How many guns are enough?
IT has taken only one month from election day to disclose that there are two things President Reagan wants which he cannot have, even though he won the biggest Electoral College vote in the history of the United States.
He wants to reduce the federal deficit without raising taxes and without cutting his defense budget. Congress will not have it. His own Republican leaders in Congress agree with the Democrats that it would be politically impossible to ask for more cuts from those who receive welfare - or from programs benefiting the financially strapped middle-class - without also taking more from taxpayers and the Pentagon.
We are a long way from being able to see how all this will sort itself out during the coming session of the Congress. Few political battles in Washington are fought with the determination and fierceness of those over taxes and guns. To have two such battles in one Congress will provide the drama of the coming session - and plenty of it.
It is too much to hope that in approaching the prickly problem of where to cut the military budget Congress will approach its task exclusively from the point of view of what is needed to support a rational national military strategy. That is what would happen in an ideal situation. It seldom happens in a political democracy, where each congressman and each senator is acutely aware of the contracts that can flow or not flow into his (or her) individual district.
Far too often the key question is not whether a given contractor can produce the best weapon, but where that contractor will place the contracts and subcontracts. By judicious distribution of contracts and subcontracts a majority of votes can be mobilized for almost any weapon, no matter how redundant.
During the recent campaign it was noteworthy that Sen. Alan Cranston (D) of California defended the B-1 bomber, which is assembled in southern California, and had the support of Sen. Howard Metzenbaum (D), whose state of Ohio produces the engines for that same questionably necessary and very expensive weapon. Senators Cranston and Metzenbaum tend to be listed as ''doves'' on their general voting record, but certainly not when juicy contracts for California and Ohio are involved.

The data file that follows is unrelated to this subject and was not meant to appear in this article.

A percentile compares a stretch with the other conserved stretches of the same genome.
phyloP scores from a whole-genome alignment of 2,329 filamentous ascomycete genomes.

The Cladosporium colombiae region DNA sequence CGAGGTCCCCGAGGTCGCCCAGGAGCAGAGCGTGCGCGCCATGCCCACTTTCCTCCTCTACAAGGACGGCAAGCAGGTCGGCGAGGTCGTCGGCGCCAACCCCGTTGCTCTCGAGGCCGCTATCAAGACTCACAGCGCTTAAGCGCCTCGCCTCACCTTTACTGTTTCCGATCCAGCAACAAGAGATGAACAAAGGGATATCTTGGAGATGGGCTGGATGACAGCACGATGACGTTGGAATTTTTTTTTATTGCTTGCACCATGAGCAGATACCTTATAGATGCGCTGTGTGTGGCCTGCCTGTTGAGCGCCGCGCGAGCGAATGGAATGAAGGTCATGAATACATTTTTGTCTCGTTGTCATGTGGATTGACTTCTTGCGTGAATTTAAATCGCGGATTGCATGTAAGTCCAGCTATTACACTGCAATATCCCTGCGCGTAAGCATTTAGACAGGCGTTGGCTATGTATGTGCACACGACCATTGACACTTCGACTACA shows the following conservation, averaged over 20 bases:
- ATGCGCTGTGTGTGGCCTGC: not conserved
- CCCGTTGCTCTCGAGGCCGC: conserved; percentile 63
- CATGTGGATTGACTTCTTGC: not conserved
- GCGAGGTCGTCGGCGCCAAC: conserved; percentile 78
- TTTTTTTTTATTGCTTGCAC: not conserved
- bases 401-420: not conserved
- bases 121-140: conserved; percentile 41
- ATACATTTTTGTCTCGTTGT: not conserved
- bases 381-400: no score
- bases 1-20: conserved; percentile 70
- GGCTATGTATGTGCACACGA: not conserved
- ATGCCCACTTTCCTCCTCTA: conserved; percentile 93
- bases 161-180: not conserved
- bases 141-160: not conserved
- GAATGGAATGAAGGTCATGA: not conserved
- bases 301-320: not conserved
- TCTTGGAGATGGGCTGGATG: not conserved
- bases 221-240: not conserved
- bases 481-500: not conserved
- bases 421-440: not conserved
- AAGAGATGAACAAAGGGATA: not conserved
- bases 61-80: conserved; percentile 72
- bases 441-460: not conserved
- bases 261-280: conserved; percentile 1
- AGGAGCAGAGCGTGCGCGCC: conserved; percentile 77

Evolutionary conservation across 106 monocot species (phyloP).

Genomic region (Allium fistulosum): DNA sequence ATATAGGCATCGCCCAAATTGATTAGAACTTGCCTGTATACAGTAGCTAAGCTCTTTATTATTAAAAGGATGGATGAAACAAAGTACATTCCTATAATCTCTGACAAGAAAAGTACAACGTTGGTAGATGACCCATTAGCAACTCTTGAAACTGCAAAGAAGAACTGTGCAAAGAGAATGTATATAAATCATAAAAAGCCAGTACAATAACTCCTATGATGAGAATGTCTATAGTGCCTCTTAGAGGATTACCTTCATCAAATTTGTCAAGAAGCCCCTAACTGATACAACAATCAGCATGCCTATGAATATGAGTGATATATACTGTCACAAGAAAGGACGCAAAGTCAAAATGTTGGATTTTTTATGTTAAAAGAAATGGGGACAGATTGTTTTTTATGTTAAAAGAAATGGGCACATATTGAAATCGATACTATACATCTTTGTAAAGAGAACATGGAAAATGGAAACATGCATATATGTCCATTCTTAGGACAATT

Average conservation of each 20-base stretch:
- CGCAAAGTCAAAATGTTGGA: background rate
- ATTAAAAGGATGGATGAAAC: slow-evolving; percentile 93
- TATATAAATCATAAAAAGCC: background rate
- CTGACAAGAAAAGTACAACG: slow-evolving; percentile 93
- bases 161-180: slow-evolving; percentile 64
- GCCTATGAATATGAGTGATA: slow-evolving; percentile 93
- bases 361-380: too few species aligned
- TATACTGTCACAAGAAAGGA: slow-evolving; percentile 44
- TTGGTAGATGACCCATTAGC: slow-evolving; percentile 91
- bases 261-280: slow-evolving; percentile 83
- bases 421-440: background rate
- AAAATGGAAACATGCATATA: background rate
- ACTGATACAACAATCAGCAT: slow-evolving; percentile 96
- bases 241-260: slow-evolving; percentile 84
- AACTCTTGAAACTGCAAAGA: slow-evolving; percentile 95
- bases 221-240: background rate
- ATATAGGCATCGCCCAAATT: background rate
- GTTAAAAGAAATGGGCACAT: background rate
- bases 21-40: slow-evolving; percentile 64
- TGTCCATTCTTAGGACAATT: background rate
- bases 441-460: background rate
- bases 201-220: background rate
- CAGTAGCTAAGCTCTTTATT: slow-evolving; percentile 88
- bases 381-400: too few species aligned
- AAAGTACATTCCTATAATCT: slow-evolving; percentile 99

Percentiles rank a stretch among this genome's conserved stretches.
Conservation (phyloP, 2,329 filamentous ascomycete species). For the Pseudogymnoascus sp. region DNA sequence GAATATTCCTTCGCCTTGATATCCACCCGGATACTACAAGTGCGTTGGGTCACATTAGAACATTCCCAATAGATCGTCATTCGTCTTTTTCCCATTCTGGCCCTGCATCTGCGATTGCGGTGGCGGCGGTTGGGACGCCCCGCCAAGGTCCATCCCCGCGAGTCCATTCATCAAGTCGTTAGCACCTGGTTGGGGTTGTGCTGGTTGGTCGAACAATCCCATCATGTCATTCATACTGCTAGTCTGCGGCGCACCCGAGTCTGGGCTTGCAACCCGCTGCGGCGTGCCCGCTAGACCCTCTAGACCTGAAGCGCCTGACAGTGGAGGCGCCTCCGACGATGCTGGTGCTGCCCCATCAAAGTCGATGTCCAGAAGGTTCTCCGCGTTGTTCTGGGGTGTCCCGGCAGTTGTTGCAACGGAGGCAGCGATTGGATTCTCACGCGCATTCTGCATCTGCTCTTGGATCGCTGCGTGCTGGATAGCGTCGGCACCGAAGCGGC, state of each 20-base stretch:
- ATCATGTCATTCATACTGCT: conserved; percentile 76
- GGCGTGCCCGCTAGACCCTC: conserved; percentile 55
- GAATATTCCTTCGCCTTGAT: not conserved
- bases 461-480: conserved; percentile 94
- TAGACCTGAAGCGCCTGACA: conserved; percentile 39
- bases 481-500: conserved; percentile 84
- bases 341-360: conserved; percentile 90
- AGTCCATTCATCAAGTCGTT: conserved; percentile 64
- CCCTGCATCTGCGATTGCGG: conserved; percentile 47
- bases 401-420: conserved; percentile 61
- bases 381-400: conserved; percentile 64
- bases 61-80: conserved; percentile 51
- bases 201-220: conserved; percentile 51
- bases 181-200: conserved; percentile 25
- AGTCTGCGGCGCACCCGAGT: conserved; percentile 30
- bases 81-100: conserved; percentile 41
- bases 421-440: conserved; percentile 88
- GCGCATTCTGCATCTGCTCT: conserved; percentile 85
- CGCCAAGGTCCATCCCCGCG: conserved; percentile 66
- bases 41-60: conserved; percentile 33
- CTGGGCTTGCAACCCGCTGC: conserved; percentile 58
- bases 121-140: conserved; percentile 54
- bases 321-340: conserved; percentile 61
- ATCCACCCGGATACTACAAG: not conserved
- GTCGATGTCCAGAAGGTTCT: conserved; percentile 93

It was ever thus. It will continue to be so in the future, and certainly during the session of Congress just ahead. It is part of the price we pay for democracy that we sometimes choose our military weapons for the wrong reasons.
It is doubtful, for example, that we need both the B-1 and the ''stealth'' bomber, which is scheduled to come after it. It is more questionable whether any manned bomber is needed at all in these days of increasingly accurate ballistic and cruise missiles. Why plan to send men deep into heavily defended hostile territory when unmanned weapons can be just as accurate - and cheaper?
Then there is the question whether any land-based ''deterrent'' will be justifiable when the Navy's Trident II missiles come on line with an expected accuracy equal to that of the big land-based ICBMs. The strongest argument so far for MX is that the land-based deterrent is more accurate than the sea-based.
But Trident II is expected to equal the MX in accuracy. And the Trident submarine is the least vulnerable vehicle for the deterrent. A fixed land-based ballistic missile, particularly one fitted with multiple warheads, acts like a magnet for hostile attack.
If the generals and admirals had their way, more money would be spent on conventional weapons and less on the expensive nuclear weapons. But there are fewer political plums.
The greater danger in the arms debate ahead is not that there will be too few to impress the Russians. It is that too much taxpayer money will still be wasted.